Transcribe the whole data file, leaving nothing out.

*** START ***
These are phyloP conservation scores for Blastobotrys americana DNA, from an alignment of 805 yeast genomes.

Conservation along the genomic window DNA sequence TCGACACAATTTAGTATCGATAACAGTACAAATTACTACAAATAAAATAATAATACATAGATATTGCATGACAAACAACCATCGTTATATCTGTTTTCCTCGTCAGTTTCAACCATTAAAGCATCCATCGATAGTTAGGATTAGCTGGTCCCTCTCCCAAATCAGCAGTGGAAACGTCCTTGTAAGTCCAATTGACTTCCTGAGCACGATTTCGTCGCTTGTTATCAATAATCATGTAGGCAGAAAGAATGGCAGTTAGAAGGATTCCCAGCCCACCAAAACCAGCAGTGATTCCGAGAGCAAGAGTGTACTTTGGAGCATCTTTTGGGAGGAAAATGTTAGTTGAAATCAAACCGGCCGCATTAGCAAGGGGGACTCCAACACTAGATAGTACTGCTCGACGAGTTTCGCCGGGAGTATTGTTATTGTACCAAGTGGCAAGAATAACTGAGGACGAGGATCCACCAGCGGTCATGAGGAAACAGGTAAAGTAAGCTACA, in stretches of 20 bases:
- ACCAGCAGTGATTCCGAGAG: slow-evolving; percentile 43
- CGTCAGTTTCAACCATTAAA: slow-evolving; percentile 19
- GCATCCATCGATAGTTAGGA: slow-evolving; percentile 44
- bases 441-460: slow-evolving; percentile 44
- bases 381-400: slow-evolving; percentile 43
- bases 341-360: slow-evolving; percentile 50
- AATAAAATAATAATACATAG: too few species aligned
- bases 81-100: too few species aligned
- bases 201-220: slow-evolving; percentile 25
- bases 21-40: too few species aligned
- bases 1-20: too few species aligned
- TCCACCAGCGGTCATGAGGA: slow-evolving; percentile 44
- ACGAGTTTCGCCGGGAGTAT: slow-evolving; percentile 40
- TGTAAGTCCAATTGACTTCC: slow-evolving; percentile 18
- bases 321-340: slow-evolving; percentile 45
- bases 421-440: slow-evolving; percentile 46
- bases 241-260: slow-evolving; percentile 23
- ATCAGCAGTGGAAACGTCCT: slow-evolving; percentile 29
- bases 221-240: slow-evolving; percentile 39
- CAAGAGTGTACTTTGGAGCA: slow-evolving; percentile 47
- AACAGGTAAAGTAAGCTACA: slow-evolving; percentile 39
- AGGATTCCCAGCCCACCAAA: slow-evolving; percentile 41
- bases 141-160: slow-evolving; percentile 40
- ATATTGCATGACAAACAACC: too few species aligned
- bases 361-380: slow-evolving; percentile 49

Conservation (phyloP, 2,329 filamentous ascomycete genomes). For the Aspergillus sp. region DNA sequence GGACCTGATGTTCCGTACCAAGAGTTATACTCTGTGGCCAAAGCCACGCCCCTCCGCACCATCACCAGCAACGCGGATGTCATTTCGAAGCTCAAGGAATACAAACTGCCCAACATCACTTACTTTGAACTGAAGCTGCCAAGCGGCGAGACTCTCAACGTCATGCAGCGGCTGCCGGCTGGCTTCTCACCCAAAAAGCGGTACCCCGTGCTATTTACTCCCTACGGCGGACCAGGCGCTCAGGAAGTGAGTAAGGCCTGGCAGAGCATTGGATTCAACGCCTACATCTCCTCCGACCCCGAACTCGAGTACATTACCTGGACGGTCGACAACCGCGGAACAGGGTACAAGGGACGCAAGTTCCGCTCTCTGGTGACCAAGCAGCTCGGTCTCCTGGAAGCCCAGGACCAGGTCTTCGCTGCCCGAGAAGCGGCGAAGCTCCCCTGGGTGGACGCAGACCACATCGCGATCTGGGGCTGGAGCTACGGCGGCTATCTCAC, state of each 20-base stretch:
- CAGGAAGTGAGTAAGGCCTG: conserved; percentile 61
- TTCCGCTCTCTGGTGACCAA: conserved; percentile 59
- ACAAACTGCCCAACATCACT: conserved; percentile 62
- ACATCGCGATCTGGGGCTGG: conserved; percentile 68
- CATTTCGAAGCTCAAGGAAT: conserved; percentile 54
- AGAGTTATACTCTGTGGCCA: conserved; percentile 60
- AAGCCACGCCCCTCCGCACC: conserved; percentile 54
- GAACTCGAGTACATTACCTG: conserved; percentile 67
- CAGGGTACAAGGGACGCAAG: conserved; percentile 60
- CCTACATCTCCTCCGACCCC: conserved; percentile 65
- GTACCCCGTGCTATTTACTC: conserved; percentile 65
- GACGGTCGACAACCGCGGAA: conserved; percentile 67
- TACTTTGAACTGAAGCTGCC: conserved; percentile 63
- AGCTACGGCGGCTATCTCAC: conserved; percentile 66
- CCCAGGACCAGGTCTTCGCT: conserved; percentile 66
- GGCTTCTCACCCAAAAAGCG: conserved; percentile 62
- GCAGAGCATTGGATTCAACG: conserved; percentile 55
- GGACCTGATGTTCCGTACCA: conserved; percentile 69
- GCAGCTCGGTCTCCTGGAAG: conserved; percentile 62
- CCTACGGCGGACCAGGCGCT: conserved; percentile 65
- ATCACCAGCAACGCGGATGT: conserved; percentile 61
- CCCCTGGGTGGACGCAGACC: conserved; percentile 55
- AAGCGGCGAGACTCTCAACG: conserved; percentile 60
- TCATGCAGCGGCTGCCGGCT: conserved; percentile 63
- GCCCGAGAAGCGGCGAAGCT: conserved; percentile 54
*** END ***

These are phyloP conservation scores for Blastobotrys americana DNA, from an alignment of 805 yeast genomes.

Conservation along the genomic window DNA sequence TCGACACAATTTAGTATCGATAACAGTACAAATTACTACAAATAAAATAATAATACATAGATATTGCATGACAAACAACCATCGTTATATCTGTTTTCCTCGTCAGTTTCAACCATTAAAGCATCCATCGATAGTTAGGATTAGCTGGTCCCTCTCCCAAATCAGCAGTGGAAACGTCCTTGTAAGTCCAATTGACTTCCTGAGCACGATTTCGTCGCTTGTTATCAATAATCATGTAGGCAGAAAGAATGGCAGTTAGAAGGATTCCCAGCCCACCAAAACCAGCAGTGATTCCGAGAGCAAGAGTGTACTTTGGAGCATCTTTTGGGAGGAAAATGTTAGTTGAAATCAAACCGGCCGCATTAGCAAGGGGGACTCCAACACTAGATAGTACTGCTCGACGAGTTTCGCCGGGAGTATTGTTATTGTACCAAGTGGCAAGAATAACTGAGGACGAGGATCCACCAGCGGTCATGAGGAAACAGGTAAAGTAAGCTACA, in stretches of 20 bases:
- ACCAGCAGTGATTCCGAGAG: slow-evolving; percentile 43
- CGTCAGTTTCAACCATTAAA: slow-evolving; percentile 19
- GCATCCATCGATAGTTAGGA: slow-evolving; percentile 44
- bases 441-460: slow-evolving; percentile 44
- bases 381-400: slow-evolving; percentile 43
- bases 341-360: slow-evolving; percentile 50
- AATAAAATAATAATACATAG: too few species aligned
- bases 81-100: too few species aligned
- bases 201-220: slow-evolving; percentile 25
- bases 21-40: too few species aligned
- bases 1-20: too few species aligned
- TCCACCAGCGGTCATGAGGA: slow-evolving; percentile 44
- ACGAGTTTCGCCGGGAGTAT: slow-evolving; percentile 40
- TGTAAGTCCAATTGACTTCC: slow-evolving; percentile 18
- bases 321-340: slow-evolving; percentile 45
- bases 421-440: slow-evolving; percentile 46
- bases 241-260: slow-evolving; percentile 23
- ATCAGCAGTGGAAACGTCCT: slow-evolving; percentile 29
- bases 221-240: slow-evolving; percentile 39
- CAAGAGTGTACTTTGGAGCA: slow-evolving; percentile 47
- AACAGGTAAAGTAAGCTACA: slow-evolving; percentile 39
- AGGATTCCCAGCCCACCAAA: slow-evolving; percentile 41
- bases 141-160: slow-evolving; percentile 40
- ATATTGCATGACAAACAACC: too few species aligned
- bases 361-380: slow-evolving; percentile 49

Conservation (phyloP, 2,329 filamentous ascomycete genomes). For the Aspergillus sp. region DNA sequence GGACCTGATGTTCCGTACCAAGAGTTATACTCTGTGGCCAAAGCCACGCCCCTCCGCACCATCACCAGCAACGCGGATGTCATTTCGAAGCTCAAGGAATACAAACTGCCCAACATCACTTACTTTGAACTGAAGCTGCCAAGCGGCGAGACTCTCAACGTCATGCAGCGGCTGCCGGCTGGCTTCTCACCCAAAAAGCGGTACCCCGTGCTATTTACTCCCTACGGCGGACCAGGCGCTCAGGAAGTGAGTAAGGCCTGGCAGAGCATTGGATTCAACGCCTACATCTCCTCCGACCCCGAACTCGAGTACATTACCTGGACGGTCGACAACCGCGGAACAGGGTACAAGGGACGCAAGTTCCGCTCTCTGGTGACCAAGCAGCTCGGTCTCCTGGAAGCCCAGGACCAGGTCTTCGCTGCCCGAGAAGCGGCGAAGCTCCCCTGGGTGGACGCAGACCACATCGCGATCTGGGGCTGGAGCTACGGCGGCTATCTCAC, state of each 20-base stretch:
- CAGGAAGTGAGTAAGGCCTG: conserved; percentile 61
- TTCCGCTCTCTGGTGACCAA: conserved; percentile 59
- ACAAACTGCCCAACATCACT: conserved; percentile 62
- ACATCGCGATCTGGGGCTGG: conserved; percentile 68
- CATTTCGAAGCTCAAGGAAT: conserved; percentile 54
- AGAGTTATACTCTGTGGCCA: conserved; percentile 60
- AAGCCACGCCCCTCCGCACC: conserved; percentile 54
- GAACTCGAGTACATTACCTG: conserved; percentile 67
- CAGGGTACAAGGGACGCAAG: conserved; percentile 60
- CCTACATCTCCTCCGACCCC: conserved; percentile 65
- GTACCCCGTGCTATTTACTC: conserved; percentile 65
- GACGGTCGACAACCGCGGAA: conserved; percentile 67
- TACTTTGAACTGAAGCTGCC: conserved; percentile 63
- AGCTACGGCGGCTATCTCAC: conserved; percentile 66
- CCCAGGACCAGGTCTTCGCT: conserved; percentile 66
- GGCTTCTCACCCAAAAAGCG: conserved; percentile 62
- GCAGAGCATTGGATTCAACG: conserved; percentile 55
- GGACCTGATGTTCCGTACCA: conserved; percentile 69
- GCAGCTCGGTCTCCTGGAAG: conserved; percentile 62
- CCTACGGCGGACCAGGCGCT: conserved; percentile 65
- ATCACCAGCAACGCGGATGT: conserved; percentile 61
- CCCCTGGGTGGACGCAGACC: conserved; percentile 55
- AAGCGGCGAGACTCTCAACG: conserved; percentile 60
- TCATGCAGCGGCTGCCGGCT: conserved; percentile 63
- GCCCGAGAAGCGGCGAAGCT: conserved; percentile 54